...either statement can be said. I just said both little statements to you. So they were both equally easy to me. But of course the point Jesus is making is if you say your sins are forgiven you, if you go to a man and that man says your sins are forgiven you, you know you can, you can think what you want, but you know there's it's easy to say any anybody can say it if they want to say it, and and nobody could really say. Well, I don't know if that's true or not. I mean weekend by Bible standards, but nonetheless, but if somebody says rise and walk, we're gonna Watch, aren't we? We're gonna look and say, okay, or maybe you know, maybe there's something to this guy. I'm not sure, but it looks like it. And then Jesus says, to make it even more emphatic, to the cripple rise, pick up your bed and go home. So let's look at the last two verses. Verse Twenty Five, we see the first reaction, or the reaction of the paralytic to the words of Jesus. He rises up, picks up as that he was lying on and he goes home, glorifying God, as he does in the reaction of the crowd. In verse they are amazed, they glorify God and they're filled with awe. We need to look at some Greek words here because they're kind of important. The Greek word for amazed is the word where we get our English word ecstatic. They were ecstatic, the crowd is ecstatic and they glorified God, the word where we get doxology. They doxologized God, they gave praise to him, they glorified him and gave and gave him that. And then they make this statement we have seen extraordinary things today, and that's an interesting word. You may or may not know what that word is in the Greek. That that phrase that the S V says extraordinary, that word that. That's a good translation and there's nothing wrong with that. The King James says we have seen strange things, and there's nothing wrong with that translation either. In fact, I think I like the King James Translation better. They're strange things, spurgeon said. No Man ever spent the day with Jesus Christ without being filled with the sight of strange things. But the Greek word is very interesting to us because we have the same we we take that word from the Greek into English and it is the word paradox. Now that doesn't mean to doctors, but paradox, as you know, means that there's something and in fact, strong says the word means contrary to expectations, and I think that's what the word strange denotes. And the King James something. Sometimes something will happen to someone and and there'll be surprised and about it happening and you might have said, well, you should have expected it. Then they might say, well, I never expect that,...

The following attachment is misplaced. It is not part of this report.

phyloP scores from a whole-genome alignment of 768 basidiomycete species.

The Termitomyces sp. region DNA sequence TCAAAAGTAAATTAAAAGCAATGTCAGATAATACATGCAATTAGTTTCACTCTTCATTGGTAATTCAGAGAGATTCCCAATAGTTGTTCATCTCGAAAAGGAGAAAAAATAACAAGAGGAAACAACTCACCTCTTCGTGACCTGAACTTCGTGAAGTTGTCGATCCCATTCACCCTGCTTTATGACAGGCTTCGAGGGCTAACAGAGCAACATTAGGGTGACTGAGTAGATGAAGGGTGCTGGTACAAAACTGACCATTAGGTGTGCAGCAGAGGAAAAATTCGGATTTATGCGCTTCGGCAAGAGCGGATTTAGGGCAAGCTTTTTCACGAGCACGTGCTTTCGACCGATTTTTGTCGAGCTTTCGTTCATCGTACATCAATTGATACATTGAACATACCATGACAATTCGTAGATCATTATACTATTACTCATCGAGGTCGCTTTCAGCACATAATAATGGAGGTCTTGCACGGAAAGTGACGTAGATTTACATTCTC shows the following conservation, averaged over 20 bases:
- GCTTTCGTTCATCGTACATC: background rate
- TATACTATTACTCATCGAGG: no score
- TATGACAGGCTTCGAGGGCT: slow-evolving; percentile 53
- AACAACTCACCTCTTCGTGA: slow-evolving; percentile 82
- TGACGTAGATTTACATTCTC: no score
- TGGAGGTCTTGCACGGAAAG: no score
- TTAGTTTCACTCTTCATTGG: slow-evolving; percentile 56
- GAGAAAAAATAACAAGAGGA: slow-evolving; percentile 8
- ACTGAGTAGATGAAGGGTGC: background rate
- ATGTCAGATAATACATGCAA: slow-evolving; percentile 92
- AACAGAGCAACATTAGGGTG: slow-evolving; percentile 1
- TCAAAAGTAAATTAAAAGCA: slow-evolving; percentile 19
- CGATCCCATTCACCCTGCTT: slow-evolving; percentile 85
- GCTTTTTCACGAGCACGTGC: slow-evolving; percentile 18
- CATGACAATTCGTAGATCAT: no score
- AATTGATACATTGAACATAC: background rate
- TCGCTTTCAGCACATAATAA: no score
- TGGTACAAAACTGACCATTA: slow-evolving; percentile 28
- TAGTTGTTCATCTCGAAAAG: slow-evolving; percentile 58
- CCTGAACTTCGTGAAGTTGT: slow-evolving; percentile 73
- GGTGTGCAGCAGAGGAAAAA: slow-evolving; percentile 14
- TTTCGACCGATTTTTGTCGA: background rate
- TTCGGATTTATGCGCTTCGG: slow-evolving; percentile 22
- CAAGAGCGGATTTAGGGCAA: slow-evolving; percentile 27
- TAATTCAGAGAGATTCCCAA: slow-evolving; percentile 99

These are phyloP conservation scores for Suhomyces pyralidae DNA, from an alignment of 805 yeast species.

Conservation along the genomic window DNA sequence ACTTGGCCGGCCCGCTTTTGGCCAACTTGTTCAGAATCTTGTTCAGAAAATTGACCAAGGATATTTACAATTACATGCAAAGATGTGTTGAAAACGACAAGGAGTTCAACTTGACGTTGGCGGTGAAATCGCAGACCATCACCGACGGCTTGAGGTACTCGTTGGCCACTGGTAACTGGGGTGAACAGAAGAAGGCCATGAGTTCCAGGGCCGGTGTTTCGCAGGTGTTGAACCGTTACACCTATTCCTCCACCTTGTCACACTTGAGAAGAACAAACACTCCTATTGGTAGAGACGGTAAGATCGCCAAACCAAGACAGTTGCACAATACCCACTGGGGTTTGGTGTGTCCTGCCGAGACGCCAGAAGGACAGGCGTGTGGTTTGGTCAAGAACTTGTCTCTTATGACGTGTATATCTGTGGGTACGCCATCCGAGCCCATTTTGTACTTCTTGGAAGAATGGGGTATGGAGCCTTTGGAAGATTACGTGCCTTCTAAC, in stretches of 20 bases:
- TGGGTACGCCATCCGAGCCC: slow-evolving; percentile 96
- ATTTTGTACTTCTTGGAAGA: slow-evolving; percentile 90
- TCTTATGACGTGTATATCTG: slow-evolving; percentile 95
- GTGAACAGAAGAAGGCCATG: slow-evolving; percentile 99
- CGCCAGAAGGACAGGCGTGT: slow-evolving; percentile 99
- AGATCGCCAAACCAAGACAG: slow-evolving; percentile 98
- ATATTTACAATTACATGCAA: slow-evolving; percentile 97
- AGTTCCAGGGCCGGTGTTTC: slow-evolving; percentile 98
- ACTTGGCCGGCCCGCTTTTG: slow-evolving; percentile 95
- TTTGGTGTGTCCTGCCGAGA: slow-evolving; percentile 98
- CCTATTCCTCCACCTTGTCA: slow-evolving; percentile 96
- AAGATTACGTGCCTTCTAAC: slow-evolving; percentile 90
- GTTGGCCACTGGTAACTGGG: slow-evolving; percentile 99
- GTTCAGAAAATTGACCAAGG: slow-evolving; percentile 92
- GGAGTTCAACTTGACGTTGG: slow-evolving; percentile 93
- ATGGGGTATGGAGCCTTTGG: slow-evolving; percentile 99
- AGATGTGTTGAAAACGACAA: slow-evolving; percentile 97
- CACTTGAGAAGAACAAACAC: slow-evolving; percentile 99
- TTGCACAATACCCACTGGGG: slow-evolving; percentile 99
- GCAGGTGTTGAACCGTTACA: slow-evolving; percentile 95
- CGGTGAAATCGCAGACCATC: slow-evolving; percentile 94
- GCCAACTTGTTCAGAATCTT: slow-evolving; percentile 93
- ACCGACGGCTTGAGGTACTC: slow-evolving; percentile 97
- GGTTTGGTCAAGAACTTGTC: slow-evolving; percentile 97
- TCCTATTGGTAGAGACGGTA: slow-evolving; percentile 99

...and I remember, forgive me for this, but years ago there was a television show and and they have this little sketch where somebody would say, you know, well, you should have to expected and you and you would say, well, I never expected the Spanish inquisition. And then immediately a bunch of soldiers, Spanish soldiers, make their way into the door and said nobody expects the Spanish in position. But UH, anyway, that's beyond the scope of the sermon. But Um, but sometimes something happens and you just can't make rhyme a reason of it, you can't figure out what to make about it. And they say we have seen strange things. We have seen things para against Doc's opinion or things that we think about. We have seen things that are against what we normally think would happen this. These are strange things, you're not these are not the ordinary things we have seen. Well, let me make some applications as to close this morning. As I said, the Pharisees were the Orthodox of their time, as opposed to the other Jewish groups. The Pharisees indeed professed good and straight and right doctrine. The problem with the Pharisees wasn't what they believe, nor even really what they taught. The problem was how they lived, and this is something we will proclaim ourselves Orthodox as well. Have to be careful of one of the worst things Jesus ever said about the Pharisees, and these are very harsh words, in Chapter Twenty Three of Matthew, Verse Sixteen. Would you, scribes and Pharisees, hypocrites if you travel across sea and land to make a single proselyte and when he becomes a proselyte, you make him twice as much a child of hell as yourselves? What a terrible thought to make a convert and then make that convert twice the child of Hell. As they are correct. Theology is a wonderful thing, no doubt about it, the great blessing. But it's important to see where that theology leads us. And if we become at all Pharaceutical, which we can very easily in our lives, there's a problem. But with correct belief we need to walk in love and mercy and not be harsh to those who may disagree with us, but to be loving and merciful. And let me ask you another question. How does Jesus see? Says he sees the faith of the man. Well, he might say, well, he's God and he can see the heart, so therefore he sees the faith that way. And yes, that that's true. But I think it's also true that Jesus sees the faith in a way that you and I also see faith, which is by actions the men, the thing that these men did, which James tells us we also do that. He says, what good is it, my brothers, if someone says he has faith but does not have works? Can that faith save him later? In Verse Twenty Four,...